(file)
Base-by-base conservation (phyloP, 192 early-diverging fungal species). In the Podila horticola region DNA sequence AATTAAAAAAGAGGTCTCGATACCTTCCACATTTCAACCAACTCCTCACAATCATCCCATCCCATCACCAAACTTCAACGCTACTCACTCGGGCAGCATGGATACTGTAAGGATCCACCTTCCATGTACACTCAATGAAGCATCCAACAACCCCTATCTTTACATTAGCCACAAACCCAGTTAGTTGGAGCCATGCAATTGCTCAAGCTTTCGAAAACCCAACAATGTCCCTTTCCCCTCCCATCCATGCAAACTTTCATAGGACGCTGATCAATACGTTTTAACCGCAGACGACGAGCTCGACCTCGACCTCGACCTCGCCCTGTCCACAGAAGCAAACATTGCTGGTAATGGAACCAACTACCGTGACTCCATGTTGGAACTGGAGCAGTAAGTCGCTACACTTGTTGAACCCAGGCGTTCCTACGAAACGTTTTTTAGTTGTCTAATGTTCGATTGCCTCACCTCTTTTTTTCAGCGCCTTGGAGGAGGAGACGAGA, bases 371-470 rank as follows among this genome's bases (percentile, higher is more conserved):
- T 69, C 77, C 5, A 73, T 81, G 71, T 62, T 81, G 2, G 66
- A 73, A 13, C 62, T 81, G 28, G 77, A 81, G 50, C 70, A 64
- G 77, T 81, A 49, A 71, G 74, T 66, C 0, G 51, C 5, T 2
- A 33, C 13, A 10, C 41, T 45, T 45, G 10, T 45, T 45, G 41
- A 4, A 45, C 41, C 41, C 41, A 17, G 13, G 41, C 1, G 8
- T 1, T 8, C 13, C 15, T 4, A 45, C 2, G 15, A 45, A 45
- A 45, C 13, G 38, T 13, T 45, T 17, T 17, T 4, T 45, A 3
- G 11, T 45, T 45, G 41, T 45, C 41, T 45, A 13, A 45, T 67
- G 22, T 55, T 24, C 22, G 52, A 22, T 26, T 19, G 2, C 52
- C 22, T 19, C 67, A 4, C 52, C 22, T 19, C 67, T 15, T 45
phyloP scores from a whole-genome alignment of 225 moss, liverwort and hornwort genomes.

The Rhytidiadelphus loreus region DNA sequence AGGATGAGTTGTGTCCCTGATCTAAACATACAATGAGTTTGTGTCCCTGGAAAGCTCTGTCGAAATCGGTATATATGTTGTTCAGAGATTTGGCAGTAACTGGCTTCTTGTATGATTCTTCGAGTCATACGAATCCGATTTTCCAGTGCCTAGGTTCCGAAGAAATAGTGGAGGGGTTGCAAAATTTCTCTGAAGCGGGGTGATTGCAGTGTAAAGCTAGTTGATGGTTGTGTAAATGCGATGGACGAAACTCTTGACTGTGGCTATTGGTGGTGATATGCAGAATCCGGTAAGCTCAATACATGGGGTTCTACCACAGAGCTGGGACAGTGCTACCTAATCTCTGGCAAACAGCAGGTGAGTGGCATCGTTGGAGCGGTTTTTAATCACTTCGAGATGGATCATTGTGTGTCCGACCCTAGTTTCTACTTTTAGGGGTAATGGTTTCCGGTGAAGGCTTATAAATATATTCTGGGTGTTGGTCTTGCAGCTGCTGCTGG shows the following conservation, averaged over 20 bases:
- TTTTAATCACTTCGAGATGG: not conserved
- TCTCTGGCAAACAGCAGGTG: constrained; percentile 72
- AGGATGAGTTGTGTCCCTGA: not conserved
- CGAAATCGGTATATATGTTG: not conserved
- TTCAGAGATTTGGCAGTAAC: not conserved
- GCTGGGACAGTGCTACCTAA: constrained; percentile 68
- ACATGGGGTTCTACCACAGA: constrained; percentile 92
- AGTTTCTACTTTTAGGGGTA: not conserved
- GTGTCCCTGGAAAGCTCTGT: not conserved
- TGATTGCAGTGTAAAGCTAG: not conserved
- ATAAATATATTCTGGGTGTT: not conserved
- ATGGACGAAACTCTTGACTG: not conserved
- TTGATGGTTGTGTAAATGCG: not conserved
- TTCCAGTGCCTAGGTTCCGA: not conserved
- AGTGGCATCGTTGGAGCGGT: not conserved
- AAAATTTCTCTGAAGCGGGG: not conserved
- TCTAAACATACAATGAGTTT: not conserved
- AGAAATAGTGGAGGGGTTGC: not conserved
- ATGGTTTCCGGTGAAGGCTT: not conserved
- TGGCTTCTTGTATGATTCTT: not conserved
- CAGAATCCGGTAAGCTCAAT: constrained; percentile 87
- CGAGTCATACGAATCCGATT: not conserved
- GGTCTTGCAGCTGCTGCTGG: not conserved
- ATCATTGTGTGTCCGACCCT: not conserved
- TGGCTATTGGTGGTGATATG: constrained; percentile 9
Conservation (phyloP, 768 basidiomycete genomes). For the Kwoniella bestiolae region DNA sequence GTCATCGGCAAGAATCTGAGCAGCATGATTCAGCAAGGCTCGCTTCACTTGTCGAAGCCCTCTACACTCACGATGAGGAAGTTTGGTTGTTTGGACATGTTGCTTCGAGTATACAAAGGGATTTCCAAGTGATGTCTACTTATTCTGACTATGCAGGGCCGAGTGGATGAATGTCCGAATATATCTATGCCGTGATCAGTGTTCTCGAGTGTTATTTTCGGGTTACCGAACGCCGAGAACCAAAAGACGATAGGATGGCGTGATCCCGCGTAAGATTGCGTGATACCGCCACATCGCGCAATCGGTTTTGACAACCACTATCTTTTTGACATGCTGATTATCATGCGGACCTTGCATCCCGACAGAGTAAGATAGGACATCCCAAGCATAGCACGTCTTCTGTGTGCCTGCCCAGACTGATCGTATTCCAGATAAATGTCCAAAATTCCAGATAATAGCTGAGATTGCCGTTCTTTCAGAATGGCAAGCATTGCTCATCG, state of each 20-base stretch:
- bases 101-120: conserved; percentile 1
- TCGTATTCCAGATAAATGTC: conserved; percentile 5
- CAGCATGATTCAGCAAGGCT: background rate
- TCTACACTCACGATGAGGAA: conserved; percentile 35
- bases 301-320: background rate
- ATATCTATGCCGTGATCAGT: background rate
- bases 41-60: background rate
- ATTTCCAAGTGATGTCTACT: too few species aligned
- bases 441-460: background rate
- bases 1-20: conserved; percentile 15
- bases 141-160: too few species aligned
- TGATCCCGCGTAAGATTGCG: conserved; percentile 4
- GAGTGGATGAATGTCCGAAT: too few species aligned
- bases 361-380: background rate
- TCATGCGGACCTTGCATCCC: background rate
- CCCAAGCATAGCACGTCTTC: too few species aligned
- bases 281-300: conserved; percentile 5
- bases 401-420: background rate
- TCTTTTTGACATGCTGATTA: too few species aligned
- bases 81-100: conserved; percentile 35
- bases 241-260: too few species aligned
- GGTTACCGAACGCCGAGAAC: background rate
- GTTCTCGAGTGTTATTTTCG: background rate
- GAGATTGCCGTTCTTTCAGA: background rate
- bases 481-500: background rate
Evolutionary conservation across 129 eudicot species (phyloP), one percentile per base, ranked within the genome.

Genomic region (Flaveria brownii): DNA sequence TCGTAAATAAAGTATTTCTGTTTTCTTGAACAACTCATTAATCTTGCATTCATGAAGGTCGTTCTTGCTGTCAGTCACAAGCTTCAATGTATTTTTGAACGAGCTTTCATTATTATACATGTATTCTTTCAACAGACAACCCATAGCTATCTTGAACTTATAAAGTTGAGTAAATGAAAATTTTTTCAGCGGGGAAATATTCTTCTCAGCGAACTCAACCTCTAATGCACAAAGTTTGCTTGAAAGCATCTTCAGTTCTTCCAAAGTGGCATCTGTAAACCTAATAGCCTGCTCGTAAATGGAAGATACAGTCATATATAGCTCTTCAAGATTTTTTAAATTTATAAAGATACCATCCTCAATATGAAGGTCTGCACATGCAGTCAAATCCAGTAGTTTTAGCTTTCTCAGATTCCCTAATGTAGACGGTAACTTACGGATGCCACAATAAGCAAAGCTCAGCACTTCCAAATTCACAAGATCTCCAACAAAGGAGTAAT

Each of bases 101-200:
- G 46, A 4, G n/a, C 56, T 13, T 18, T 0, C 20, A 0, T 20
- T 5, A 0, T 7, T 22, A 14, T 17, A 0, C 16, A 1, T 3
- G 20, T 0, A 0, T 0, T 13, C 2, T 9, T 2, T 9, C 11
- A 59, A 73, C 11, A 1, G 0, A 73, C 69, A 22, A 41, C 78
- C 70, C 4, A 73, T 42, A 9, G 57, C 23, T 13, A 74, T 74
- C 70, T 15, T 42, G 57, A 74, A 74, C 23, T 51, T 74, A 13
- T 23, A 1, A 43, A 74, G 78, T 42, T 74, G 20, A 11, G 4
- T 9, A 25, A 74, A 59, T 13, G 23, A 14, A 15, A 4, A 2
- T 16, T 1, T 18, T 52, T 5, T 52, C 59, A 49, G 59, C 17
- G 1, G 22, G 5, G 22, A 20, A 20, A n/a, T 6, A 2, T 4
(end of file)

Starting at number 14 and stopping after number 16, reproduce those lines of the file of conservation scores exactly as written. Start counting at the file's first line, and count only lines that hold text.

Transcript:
- TTTTAATCACTTCGAGATGG: not conserved
- TCTCTGGCAAACAGCAGGTG: constrained; percentile 72
- AGGATGAGTTGTGTCCCTGA: not conserved